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"I look forward to serving together as we tackle the challenges ahead—challenges that will require all of us to know our mission orders, keep a keen and continuous periscope search, and act with boldness and initiative to seize opportunities as they arise—all part of our genetic make-up as submariners!"

VADM Richardson

 

 

Vice Adm. John Richardson, USN, Commander, Submarine Forces

 

As this is my first contribution to UNDERSEA WARFARE Magazine, let me begin by saying what an honor and privilege it is to be the Commander of our Submarine Forces. I look forward to serving together as we tackle the challenges ahead—challenges that will require all of us to know our mission orders, keep a keen and continuous periscope search, and act with boldness and initiative to seize opportunities as they arise—all part of our genetic make-up as submariners!

As I write this, we are in the midst of responding to two world crises: the disaster in Japan brought on by the earthquake and tsunami, and the situation in Libya, where Muammar Gaddafi and his government are firing on their own people, who are striving for freedom. As you would expect, the Submarine Force—our boats and our individual people—were among the first responders to these crises. Our thoughts and prayers are with the families of the victims and all the responders.

Before I get too far into this letter, I would like to wish VADM Jay Donnelly "fair winds and following seas" as he and Mimi move on to seize new challenges and opportunities beyond our Submarine Force! They were fantastic leaders and leave behind a Force capable of executing the most challenging missions in our nation's maritime history. Sir, we are all very grateful for a job well done!

I'd also like to recognize and congratulate several other key officers who are newly in leadership positions in the Submarine Force. A terrific submariner and my good friend, RADM Frank Caldwell, has taken command at COMSUBPAC, and I could not be more thrilled about the chance to serve with him. His predecessor, RADM Doug McAneny, developed and turned over a force in the Pacific that is tuned for high-tempo operations and is ready for combat if called. Many thanks, Sir!

Our other new operational commanders, RDML Bob Hennegan (COMSUBGRU NINE) and RDML Jamie Foggo (COMSUBGRU EIGHT), join the team that includes RADM Mike Connor at OPNAV N87, RDML Barry Bruner at COMSUBGRU TEN, RDML Mike McLaughlin at COMSUBGRU TWO, and RDML Robert Thomas at COMSUBGRU SEVEN. Also, since the last issue of UNDERSEA WARFARE, VADM Scott Van Buskirk is now serving as Commander, U.S. Seventh Fleet; VADM Joe Leidig has assumed duty as Deputy Commander, U.S. Africa Command; and VADM Cecil Haney has assumed duty as Deputy Commander, U.S. Strategic Command. It is a complete privilege to be serving with these leaders.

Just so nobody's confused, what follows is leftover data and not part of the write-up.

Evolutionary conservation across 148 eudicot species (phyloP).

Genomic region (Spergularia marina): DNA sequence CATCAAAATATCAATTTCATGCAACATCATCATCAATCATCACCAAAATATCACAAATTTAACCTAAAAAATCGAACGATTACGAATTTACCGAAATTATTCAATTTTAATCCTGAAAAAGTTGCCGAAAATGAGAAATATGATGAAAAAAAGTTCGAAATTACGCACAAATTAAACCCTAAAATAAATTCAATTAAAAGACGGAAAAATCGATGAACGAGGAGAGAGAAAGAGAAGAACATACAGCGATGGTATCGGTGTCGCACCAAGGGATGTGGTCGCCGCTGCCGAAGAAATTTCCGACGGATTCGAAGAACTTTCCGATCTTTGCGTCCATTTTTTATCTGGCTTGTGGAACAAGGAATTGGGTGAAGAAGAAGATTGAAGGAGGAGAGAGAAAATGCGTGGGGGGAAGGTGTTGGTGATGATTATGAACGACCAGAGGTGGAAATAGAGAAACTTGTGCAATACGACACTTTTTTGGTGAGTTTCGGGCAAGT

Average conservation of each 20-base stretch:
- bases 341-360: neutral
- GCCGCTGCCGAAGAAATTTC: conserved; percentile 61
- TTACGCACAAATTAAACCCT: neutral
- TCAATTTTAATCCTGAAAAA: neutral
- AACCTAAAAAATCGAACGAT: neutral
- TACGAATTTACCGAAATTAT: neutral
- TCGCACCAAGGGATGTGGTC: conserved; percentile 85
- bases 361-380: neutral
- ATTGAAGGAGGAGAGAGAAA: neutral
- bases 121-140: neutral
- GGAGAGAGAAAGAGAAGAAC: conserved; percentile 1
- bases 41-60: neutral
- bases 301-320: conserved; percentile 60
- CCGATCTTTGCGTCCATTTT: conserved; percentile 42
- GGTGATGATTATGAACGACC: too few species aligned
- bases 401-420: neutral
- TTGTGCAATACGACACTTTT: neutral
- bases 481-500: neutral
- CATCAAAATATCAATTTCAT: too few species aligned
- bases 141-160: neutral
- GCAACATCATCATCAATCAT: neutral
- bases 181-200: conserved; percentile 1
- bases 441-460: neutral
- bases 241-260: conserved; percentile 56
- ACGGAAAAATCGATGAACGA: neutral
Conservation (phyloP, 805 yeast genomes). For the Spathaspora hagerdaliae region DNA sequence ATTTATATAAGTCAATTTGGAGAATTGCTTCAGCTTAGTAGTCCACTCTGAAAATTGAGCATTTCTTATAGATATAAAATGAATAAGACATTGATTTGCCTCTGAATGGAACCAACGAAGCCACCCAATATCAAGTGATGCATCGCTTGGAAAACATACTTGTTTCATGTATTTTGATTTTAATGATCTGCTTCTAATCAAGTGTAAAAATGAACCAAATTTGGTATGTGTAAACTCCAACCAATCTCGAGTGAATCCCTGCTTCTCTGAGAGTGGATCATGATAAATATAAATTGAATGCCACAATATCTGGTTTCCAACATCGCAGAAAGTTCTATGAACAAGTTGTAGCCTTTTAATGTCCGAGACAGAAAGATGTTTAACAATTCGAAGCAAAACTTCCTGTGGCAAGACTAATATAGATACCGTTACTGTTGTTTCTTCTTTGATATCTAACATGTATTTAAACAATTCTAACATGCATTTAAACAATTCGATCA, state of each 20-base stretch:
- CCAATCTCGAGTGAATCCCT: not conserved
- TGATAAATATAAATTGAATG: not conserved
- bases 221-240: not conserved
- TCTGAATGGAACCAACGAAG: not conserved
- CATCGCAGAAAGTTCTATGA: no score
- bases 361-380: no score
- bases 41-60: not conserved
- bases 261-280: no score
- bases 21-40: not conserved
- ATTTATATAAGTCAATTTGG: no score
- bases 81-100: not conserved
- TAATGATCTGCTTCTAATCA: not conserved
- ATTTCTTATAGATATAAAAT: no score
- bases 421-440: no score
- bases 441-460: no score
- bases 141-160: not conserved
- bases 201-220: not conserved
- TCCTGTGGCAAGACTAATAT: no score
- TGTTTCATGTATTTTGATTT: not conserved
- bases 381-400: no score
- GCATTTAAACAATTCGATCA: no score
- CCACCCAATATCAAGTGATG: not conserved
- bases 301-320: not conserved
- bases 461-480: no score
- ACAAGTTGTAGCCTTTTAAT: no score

In 2011, as we execute the CNO's Maritime Strategy, we continue in an era characterized by increasing worldwide demands on the U.S. Navy in general, and the U.S. Submarine Force in particular. As the demands grow, we will be expected to meet the challenge—and we will. Our future will be characterized by providing expanded decision space to our leadership with a wider range of response options through our unique attributes of stealth, endurance and firepower. Our top responsibilities include:

Sustaining the nation's sea-based strategic deterrent. The fleet of 14 Ohio-class SSBNs is approaching 26 years old and will remain a critical element of the nation's deterrent force for the foreseeable future. The program to replace the Ohio-class SSBN achieved Defense Acquisition Milestone A approval to commence construction later in this decade to ensure uninterrupted survivable deterrence.

Fulfilling our attack and guided-missile submarine commitments. Los Angeles-class and, increasingly, Virginia-class submarines remain deployed around the world, advancing our national interests. SSGNs remain vital to the warfighter for their strike and special-forces payloads.

Aggressively and intelligently pursuing technology that will continue to advance unmanned underwater systems, with increased endurance and capability.

Developing the Undersea Warfare Commander's Concept, which will bring synergy and purpose to operations and warfighting in the undersea battlespace.

But the challenges do not stop there. Coincident with increasing responsibility, we are entering an era that will likely reduce available resources at all levels of government. With the 2010 budget deficit exceeding $1.3 trillion and the interest on the national debt consuming more of the budget, there will be tremendous pressure to execute more efficiently. We have little recent experience with managing requirements in an era of declining resources—the defense budget has steadily grown for more than a decade. We must reconcile these diverging trends of increasing demand and declining resources through a balanced approach that strives to succeed at doing what is essential, understanding where we need to make changes, and eliminating what we can do without.

To answer this challenge, our leadership team is in the final stages of designing a Submarine Force Campaign to guide our thoughts, shape our mindset, and direct our decisions and actions. As with all campaigns, a key ingredient to success will be communication, alignment and execution. I look forward to your contributions as we embark down this path together.

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